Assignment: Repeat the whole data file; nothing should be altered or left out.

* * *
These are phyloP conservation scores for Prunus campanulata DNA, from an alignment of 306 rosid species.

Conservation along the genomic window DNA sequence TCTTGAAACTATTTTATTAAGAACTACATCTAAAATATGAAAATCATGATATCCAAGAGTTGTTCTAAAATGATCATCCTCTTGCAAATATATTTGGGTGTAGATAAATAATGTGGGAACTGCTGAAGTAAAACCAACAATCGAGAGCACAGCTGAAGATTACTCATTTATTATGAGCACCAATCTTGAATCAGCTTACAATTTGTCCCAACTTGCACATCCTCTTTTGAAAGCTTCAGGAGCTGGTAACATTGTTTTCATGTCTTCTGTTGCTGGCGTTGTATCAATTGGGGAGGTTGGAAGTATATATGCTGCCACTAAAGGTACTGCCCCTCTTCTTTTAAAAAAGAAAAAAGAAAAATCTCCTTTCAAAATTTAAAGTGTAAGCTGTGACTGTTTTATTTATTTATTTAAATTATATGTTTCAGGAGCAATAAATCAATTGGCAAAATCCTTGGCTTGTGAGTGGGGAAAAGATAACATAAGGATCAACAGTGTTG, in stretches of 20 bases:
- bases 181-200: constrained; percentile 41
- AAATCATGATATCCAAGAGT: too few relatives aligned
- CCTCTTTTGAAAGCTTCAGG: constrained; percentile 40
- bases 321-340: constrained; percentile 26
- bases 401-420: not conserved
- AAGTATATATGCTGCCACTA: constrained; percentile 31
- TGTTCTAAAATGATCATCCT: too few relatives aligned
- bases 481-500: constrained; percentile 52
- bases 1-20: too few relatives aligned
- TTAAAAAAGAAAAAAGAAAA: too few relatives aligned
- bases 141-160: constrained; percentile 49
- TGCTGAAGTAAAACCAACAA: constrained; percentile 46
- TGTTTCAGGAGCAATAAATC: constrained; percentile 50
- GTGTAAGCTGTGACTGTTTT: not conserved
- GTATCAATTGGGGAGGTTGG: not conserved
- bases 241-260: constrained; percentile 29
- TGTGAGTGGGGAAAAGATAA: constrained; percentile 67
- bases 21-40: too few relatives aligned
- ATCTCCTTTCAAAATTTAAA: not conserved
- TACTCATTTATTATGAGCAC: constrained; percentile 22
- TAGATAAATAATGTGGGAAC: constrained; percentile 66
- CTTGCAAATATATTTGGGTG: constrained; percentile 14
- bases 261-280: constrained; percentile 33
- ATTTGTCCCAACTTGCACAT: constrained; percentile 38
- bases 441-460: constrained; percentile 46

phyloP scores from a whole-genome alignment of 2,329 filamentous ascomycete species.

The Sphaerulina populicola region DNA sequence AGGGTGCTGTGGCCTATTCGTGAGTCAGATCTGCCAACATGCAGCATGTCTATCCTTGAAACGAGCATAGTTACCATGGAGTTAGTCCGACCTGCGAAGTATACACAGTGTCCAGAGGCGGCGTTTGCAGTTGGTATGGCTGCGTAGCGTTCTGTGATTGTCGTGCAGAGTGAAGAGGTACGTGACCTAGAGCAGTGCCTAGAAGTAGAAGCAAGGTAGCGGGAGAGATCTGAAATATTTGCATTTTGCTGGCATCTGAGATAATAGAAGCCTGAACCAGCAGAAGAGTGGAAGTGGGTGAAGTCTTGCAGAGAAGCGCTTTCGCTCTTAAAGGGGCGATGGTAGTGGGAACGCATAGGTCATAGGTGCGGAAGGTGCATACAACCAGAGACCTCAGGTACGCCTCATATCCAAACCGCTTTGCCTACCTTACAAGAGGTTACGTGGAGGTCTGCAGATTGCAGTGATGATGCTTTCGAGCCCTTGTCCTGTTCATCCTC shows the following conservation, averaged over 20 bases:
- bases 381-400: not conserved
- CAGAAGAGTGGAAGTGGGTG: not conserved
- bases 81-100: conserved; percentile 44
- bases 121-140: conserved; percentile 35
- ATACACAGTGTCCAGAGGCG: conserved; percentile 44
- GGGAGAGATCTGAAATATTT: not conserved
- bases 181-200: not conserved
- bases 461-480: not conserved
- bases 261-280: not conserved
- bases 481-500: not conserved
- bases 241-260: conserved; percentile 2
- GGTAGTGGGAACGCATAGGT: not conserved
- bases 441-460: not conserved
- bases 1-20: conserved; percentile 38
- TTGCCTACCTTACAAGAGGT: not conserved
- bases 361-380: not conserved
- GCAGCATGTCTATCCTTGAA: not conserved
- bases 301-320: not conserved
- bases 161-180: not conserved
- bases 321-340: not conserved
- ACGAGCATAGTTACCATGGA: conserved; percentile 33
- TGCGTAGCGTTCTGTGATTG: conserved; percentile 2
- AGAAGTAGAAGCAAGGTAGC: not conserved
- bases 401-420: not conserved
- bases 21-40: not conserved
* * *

These are phyloP conservation scores for Prunus campanulata DNA, from an alignment of 306 rosid species.

Conservation along the genomic window DNA sequence TCTTGAAACTATTTTATTAAGAACTACATCTAAAATATGAAAATCATGATATCCAAGAGTTGTTCTAAAATGATCATCCTCTTGCAAATATATTTGGGTGTAGATAAATAATGTGGGAACTGCTGAAGTAAAACCAACAATCGAGAGCACAGCTGAAGATTACTCATTTATTATGAGCACCAATCTTGAATCAGCTTACAATTTGTCCCAACTTGCACATCCTCTTTTGAAAGCTTCAGGAGCTGGTAACATTGTTTTCATGTCTTCTGTTGCTGGCGTTGTATCAATTGGGGAGGTTGGAAGTATATATGCTGCCACTAAAGGTACTGCCCCTCTTCTTTTAAAAAAGAAAAAAGAAAAATCTCCTTTCAAAATTTAAAGTGTAAGCTGTGACTGTTTTATTTATTTATTTAAATTATATGTTTCAGGAGCAATAAATCAATTGGCAAAATCCTTGGCTTGTGAGTGGGGAAAAGATAACATAAGGATCAACAGTGTTG, in stretches of 20 bases:
- bases 181-200: constrained; percentile 41
- AAATCATGATATCCAAGAGT: too few relatives aligned
- CCTCTTTTGAAAGCTTCAGG: constrained; percentile 40
- bases 321-340: constrained; percentile 26
- bases 401-420: not conserved
- AAGTATATATGCTGCCACTA: constrained; percentile 31
- TGTTCTAAAATGATCATCCT: too few relatives aligned
- bases 481-500: constrained; percentile 52
- bases 1-20: too few relatives aligned
- TTAAAAAAGAAAAAAGAAAA: too few relatives aligned
- bases 141-160: constrained; percentile 49
- TGCTGAAGTAAAACCAACAA: constrained; percentile 46
- TGTTTCAGGAGCAATAAATC: constrained; percentile 50
- GTGTAAGCTGTGACTGTTTT: not conserved
- GTATCAATTGGGGAGGTTGG: not conserved
- bases 241-260: constrained; percentile 29
- TGTGAGTGGGGAAAAGATAA: constrained; percentile 67
- bases 21-40: too few relatives aligned
- ATCTCCTTTCAAAATTTAAA: not conserved
- TACTCATTTATTATGAGCAC: constrained; percentile 22
- TAGATAAATAATGTGGGAAC: constrained; percentile 66
- CTTGCAAATATATTTGGGTG: constrained; percentile 14
- bases 261-280: constrained; percentile 33
- ATTTGTCCCAACTTGCACAT: constrained; percentile 38
- bases 441-460: constrained; percentile 46

phyloP scores from a whole-genome alignment of 2,329 filamentous ascomycete species.

The Sphaerulina populicola region DNA sequence AGGGTGCTGTGGCCTATTCGTGAGTCAGATCTGCCAACATGCAGCATGTCTATCCTTGAAACGAGCATAGTTACCATGGAGTTAGTCCGACCTGCGAAGTATACACAGTGTCCAGAGGCGGCGTTTGCAGTTGGTATGGCTGCGTAGCGTTCTGTGATTGTCGTGCAGAGTGAAGAGGTACGTGACCTAGAGCAGTGCCTAGAAGTAGAAGCAAGGTAGCGGGAGAGATCTGAAATATTTGCATTTTGCTGGCATCTGAGATAATAGAAGCCTGAACCAGCAGAAGAGTGGAAGTGGGTGAAGTCTTGCAGAGAAGCGCTTTCGCTCTTAAAGGGGCGATGGTAGTGGGAACGCATAGGTCATAGGTGCGGAAGGTGCATACAACCAGAGACCTCAGGTACGCCTCATATCCAAACCGCTTTGCCTACCTTACAAGAGGTTACGTGGAGGTCTGCAGATTGCAGTGATGATGCTTTCGAGCCCTTGTCCTGTTCATCCTC shows the following conservation, averaged over 20 bases:
- bases 381-400: not conserved
- CAGAAGAGTGGAAGTGGGTG: not conserved
- bases 81-100: conserved; percentile 44
- bases 121-140: conserved; percentile 35
- ATACACAGTGTCCAGAGGCG: conserved; percentile 44
- GGGAGAGATCTGAAATATTT: not conserved
- bases 181-200: not conserved
- bases 461-480: not conserved
- bases 261-280: not conserved
- bases 481-500: not conserved
- bases 241-260: conserved; percentile 2
- GGTAGTGGGAACGCATAGGT: not conserved
- bases 441-460: not conserved
- bases 1-20: conserved; percentile 38
- TTGCCTACCTTACAAGAGGT: not conserved
- bases 361-380: not conserved
- GCAGCATGTCTATCCTTGAA: not conserved
- bases 301-320: not conserved
- bases 161-180: not conserved
- bases 321-340: not conserved
- ACGAGCATAGTTACCATGGA: conserved; percentile 33
- TGCGTAGCGTTCTGTGATTG: conserved; percentile 2
- AGAAGTAGAAGCAAGGTAGC: not conserved
- bases 401-420: not conserved
- bases 21-40: not conserved